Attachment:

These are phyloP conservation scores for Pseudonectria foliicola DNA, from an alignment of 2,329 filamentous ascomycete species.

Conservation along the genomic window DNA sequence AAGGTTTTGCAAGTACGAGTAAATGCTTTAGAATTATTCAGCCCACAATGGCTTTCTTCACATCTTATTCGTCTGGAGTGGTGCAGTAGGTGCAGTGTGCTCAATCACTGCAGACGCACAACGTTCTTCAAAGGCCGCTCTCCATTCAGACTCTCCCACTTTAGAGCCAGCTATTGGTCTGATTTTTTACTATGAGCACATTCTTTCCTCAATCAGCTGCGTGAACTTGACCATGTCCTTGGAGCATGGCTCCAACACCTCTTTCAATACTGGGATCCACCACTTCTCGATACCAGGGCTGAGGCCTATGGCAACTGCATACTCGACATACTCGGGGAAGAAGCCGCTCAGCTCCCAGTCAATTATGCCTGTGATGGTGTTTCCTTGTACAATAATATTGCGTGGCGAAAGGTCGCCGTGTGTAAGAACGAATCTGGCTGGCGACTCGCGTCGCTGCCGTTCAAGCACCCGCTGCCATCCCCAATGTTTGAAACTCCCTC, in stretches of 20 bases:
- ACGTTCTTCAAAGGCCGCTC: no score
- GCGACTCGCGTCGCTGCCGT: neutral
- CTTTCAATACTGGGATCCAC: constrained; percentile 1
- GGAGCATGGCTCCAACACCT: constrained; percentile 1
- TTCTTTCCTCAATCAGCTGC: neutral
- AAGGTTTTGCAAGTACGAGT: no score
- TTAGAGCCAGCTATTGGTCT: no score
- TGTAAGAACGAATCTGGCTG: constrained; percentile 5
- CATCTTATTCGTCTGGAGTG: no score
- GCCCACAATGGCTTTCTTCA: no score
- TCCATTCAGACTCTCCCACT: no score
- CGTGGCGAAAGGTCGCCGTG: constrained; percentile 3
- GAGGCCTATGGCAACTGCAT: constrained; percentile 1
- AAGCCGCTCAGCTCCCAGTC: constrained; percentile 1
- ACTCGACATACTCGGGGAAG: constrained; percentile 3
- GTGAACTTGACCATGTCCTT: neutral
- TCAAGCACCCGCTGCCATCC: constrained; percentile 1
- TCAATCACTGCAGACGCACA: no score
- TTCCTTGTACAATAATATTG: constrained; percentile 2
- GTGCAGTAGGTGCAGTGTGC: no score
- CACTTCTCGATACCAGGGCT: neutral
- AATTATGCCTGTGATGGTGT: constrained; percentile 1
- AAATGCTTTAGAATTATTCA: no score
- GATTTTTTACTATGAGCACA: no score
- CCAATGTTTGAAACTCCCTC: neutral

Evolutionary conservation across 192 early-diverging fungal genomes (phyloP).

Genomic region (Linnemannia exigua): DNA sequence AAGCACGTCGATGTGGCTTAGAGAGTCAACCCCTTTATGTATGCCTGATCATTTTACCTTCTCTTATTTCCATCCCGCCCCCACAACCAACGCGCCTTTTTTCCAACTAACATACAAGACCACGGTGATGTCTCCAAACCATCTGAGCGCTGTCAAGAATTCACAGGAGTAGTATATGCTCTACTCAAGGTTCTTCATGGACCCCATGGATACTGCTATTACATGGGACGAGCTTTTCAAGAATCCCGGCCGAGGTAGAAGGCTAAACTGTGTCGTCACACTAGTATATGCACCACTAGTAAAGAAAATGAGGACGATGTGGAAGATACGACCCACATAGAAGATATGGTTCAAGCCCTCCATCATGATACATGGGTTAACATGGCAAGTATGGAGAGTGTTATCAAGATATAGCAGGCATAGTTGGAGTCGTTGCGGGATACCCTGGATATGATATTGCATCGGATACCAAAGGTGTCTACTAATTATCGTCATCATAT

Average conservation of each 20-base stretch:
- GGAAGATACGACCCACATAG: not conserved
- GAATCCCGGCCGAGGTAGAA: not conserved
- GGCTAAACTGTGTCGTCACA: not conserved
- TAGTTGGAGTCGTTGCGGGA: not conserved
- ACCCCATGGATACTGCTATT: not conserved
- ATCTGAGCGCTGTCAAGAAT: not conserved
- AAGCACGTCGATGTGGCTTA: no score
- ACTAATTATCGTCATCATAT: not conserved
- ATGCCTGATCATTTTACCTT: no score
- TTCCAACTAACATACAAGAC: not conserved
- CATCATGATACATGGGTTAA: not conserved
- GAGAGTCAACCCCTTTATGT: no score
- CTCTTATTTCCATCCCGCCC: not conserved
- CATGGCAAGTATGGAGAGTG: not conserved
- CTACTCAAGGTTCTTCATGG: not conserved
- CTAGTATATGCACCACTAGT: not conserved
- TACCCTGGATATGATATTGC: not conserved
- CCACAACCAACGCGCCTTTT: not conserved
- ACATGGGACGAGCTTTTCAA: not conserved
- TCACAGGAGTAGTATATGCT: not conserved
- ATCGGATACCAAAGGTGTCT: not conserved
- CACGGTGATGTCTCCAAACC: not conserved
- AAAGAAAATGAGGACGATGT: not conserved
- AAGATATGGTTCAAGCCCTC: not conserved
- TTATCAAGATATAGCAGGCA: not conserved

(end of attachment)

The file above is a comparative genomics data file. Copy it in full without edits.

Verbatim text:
These are phyloP conservation scores for Pseudonectria foliicola DNA, from an alignment of 2,329 filamentous ascomycete species.

Conservation along the genomic window DNA sequence AAGGTTTTGCAAGTACGAGTAAATGCTTTAGAATTATTCAGCCCACAATGGCTTTCTTCACATCTTATTCGTCTGGAGTGGTGCAGTAGGTGCAGTGTGCTCAATCACTGCAGACGCACAACGTTCTTCAAAGGCCGCTCTCCATTCAGACTCTCCCACTTTAGAGCCAGCTATTGGTCTGATTTTTTACTATGAGCACATTCTTTCCTCAATCAGCTGCGTGAACTTGACCATGTCCTTGGAGCATGGCTCCAACACCTCTTTCAATACTGGGATCCACCACTTCTCGATACCAGGGCTGAGGCCTATGGCAACTGCATACTCGACATACTCGGGGAAGAAGCCGCTCAGCTCCCAGTCAATTATGCCTGTGATGGTGTTTCCTTGTACAATAATATTGCGTGGCGAAAGGTCGCCGTGTGTAAGAACGAATCTGGCTGGCGACTCGCGTCGCTGCCGTTCAAGCACCCGCTGCCATCCCCAATGTTTGAAACTCCCTC, in stretches of 20 bases:
- ACGTTCTTCAAAGGCCGCTC: no score
- GCGACTCGCGTCGCTGCCGT: neutral
- CTTTCAATACTGGGATCCAC: constrained; percentile 1
- GGAGCATGGCTCCAACACCT: constrained; percentile 1
- TTCTTTCCTCAATCAGCTGC: neutral
- AAGGTTTTGCAAGTACGAGT: no score
- TTAGAGCCAGCTATTGGTCT: no score
- TGTAAGAACGAATCTGGCTG: constrained; percentile 5
- CATCTTATTCGTCTGGAGTG: no score
- GCCCACAATGGCTTTCTTCA: no score
- TCCATTCAGACTCTCCCACT: no score
- CGTGGCGAAAGGTCGCCGTG: constrained; percentile 3
- GAGGCCTATGGCAACTGCAT: constrained; percentile 1
- AAGCCGCTCAGCTCCCAGTC: constrained; percentile 1
- ACTCGACATACTCGGGGAAG: constrained; percentile 3
- GTGAACTTGACCATGTCCTT: neutral
- TCAAGCACCCGCTGCCATCC: constrained; percentile 1
- TCAATCACTGCAGACGCACA: no score
- TTCCTTGTACAATAATATTG: constrained; percentile 2
- GTGCAGTAGGTGCAGTGTGC: no score
- CACTTCTCGATACCAGGGCT: neutral
- AATTATGCCTGTGATGGTGT: constrained; percentile 1
- AAATGCTTTAGAATTATTCA: no score
- GATTTTTTACTATGAGCACA: no score
- CCAATGTTTGAAACTCCCTC: neutral

Evolutionary conservation across 192 early-diverging fungal genomes (phyloP).

Genomic region (Linnemannia exigua): DNA sequence AAGCACGTCGATGTGGCTTAGAGAGTCAACCCCTTTATGTATGCCTGATCATTTTACCTTCTCTTATTTCCATCCCGCCCCCACAACCAACGCGCCTTTTTTCCAACTAACATACAAGACCACGGTGATGTCTCCAAACCATCTGAGCGCTGTCAAGAATTCACAGGAGTAGTATATGCTCTACTCAAGGTTCTTCATGGACCCCATGGATACTGCTATTACATGGGACGAGCTTTTCAAGAATCCCGGCCGAGGTAGAAGGCTAAACTGTGTCGTCACACTAGTATATGCACCACTAGTAAAGAAAATGAGGACGATGTGGAAGATACGACCCACATAGAAGATATGGTTCAAGCCCTCCATCATGATACATGGGTTAACATGGCAAGTATGGAGAGTGTTATCAAGATATAGCAGGCATAGTTGGAGTCGTTGCGGGATACCCTGGATATGATATTGCATCGGATACCAAAGGTGTCTACTAATTATCGTCATCATAT

Average conservation of each 20-base stretch:
- GGAAGATACGACCCACATAG: not conserved
- GAATCCCGGCCGAGGTAGAA: not conserved
- GGCTAAACTGTGTCGTCACA: not conserved
- TAGTTGGAGTCGTTGCGGGA: not conserved
- ACCCCATGGATACTGCTATT: not conserved
- ATCTGAGCGCTGTCAAGAAT: not conserved
- AAGCACGTCGATGTGGCTTA: no score
- ACTAATTATCGTCATCATAT: not conserved
- ATGCCTGATCATTTTACCTT: no score
- TTCCAACTAACATACAAGAC: not conserved
- CATCATGATACATGGGTTAA: not conserved
- GAGAGTCAACCCCTTTATGT: no score
- CTCTTATTTCCATCCCGCCC: not conserved
- CATGGCAAGTATGGAGAGTG: not conserved
- CTACTCAAGGTTCTTCATGG: not conserved
- CTAGTATATGCACCACTAGT: not conserved
- TACCCTGGATATGATATTGC: not conserved
- CCACAACCAACGCGCCTTTT: not conserved
- ACATGGGACGAGCTTTTCAA: not conserved
- TCACAGGAGTAGTATATGCT: not conserved
- ATCGGATACCAAAGGTGTCT: not conserved
- CACGGTGATGTCTCCAAACC: not conserved
- AAAGAAAATGAGGACGATGT: not conserved
- AAGATATGGTTCAAGCCCTC: not conserved
- TTATCAAGATATAGCAGGCA: not conserved